Build Your Own PC : Components
The exhilaration of building your own PC is far greater than anything else. Especially if you are a computer enthusiast, then powering on your PC for the first time and watch the display light up while hearing all those beeps signals a successful build. Building a PC is not that tough a process if you follow the various videos and different articles available online. I’ll try to cover all the basic and the most important components that one requires while building a PC.
First of all, you need to determine the purpose for which you are building this PC. Some people might need it for heavy gaming whereas others might just use it for checking emails, editing photos, etc. Different builds cost differently. Gaming PC’s could cost you a fortune whereas the one’s built for normal use could cost significantly less. You also need to keep your budget in mind. Gaming builds would approximately cost around $1200 and above if you want to make sure that all the latest games run with ease at the maximum graphic settings. Normal PC builds would generally cost around $250-400.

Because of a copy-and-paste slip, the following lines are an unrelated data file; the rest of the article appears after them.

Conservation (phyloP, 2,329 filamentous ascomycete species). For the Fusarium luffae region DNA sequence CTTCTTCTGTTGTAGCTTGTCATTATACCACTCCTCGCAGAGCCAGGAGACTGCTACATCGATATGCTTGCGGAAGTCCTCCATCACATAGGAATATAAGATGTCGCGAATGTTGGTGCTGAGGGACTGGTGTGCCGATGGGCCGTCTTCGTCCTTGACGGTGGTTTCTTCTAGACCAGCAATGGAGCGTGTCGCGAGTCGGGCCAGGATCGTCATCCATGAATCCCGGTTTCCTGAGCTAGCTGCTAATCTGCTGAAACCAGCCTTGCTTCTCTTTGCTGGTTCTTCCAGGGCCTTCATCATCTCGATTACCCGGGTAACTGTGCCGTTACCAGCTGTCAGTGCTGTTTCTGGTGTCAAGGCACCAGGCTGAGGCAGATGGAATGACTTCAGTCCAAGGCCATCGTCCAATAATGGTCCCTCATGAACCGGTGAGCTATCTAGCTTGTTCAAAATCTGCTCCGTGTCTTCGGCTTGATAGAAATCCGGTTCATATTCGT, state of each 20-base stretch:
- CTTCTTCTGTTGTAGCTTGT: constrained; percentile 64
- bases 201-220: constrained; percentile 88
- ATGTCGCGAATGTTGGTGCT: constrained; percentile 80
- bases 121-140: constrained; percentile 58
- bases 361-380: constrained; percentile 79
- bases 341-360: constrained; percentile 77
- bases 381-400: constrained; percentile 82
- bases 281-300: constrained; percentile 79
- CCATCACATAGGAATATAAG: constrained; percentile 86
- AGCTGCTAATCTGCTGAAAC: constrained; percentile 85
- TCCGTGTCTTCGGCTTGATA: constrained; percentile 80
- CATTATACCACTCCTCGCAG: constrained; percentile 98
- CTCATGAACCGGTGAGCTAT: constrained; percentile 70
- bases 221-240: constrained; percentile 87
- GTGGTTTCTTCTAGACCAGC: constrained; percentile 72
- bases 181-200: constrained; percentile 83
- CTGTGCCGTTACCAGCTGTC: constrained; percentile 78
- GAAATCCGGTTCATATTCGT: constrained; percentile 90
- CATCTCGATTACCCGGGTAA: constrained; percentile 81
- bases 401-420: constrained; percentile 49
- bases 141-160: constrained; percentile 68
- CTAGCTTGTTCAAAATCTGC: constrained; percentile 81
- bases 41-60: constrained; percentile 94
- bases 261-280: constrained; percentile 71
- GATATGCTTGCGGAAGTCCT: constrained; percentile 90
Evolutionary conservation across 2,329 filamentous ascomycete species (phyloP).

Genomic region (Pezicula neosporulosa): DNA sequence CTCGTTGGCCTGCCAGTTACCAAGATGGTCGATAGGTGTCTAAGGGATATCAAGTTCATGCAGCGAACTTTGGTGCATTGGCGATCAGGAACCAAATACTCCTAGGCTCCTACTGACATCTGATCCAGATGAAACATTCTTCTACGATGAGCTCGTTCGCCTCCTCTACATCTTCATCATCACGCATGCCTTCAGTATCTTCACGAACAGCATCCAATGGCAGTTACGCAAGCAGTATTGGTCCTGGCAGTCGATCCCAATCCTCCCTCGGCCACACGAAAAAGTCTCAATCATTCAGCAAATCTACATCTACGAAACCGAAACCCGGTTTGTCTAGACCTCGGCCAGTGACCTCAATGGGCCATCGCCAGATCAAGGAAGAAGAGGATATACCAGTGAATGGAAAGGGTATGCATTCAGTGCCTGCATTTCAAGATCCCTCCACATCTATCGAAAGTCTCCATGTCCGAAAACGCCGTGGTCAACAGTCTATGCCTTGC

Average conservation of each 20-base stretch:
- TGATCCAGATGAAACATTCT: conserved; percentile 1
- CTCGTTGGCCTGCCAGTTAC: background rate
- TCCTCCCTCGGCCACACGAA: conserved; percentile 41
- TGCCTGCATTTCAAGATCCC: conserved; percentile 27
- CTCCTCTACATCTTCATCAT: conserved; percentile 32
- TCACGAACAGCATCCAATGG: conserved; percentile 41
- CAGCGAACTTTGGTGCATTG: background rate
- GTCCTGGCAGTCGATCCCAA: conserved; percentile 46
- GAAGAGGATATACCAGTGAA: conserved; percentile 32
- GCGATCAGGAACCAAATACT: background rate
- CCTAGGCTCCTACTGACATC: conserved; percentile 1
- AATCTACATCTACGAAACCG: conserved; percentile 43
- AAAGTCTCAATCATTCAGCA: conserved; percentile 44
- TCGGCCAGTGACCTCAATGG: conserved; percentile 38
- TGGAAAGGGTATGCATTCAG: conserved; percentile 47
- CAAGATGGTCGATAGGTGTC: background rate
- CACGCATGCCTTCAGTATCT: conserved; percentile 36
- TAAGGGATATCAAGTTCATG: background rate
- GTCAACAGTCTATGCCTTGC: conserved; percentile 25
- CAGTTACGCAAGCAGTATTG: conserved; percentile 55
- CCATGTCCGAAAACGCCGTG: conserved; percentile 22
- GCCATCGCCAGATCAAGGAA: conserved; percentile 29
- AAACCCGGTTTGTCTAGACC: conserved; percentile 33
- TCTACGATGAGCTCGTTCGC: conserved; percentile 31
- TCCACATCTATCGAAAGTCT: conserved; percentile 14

The first component that you need to start with should be the processor (CPU). All of the latest processors out there are multi-core meaning that they are twice as good as a single core processor(one and a half times better actually). The more the number of cores, the better it is for your PC. Also, keep an eye out for the clock speed which determines the speed at which a single core runs(GHz). For gaming builds choosing a processor with 3.4GHz and higher clock speed would be great. The number of threads could also make a difference. Most processors out there now come with multiple threads(also known as hyperthreading). This will not only double your core count but also prove to be useful if you are going to run multithreaded applications.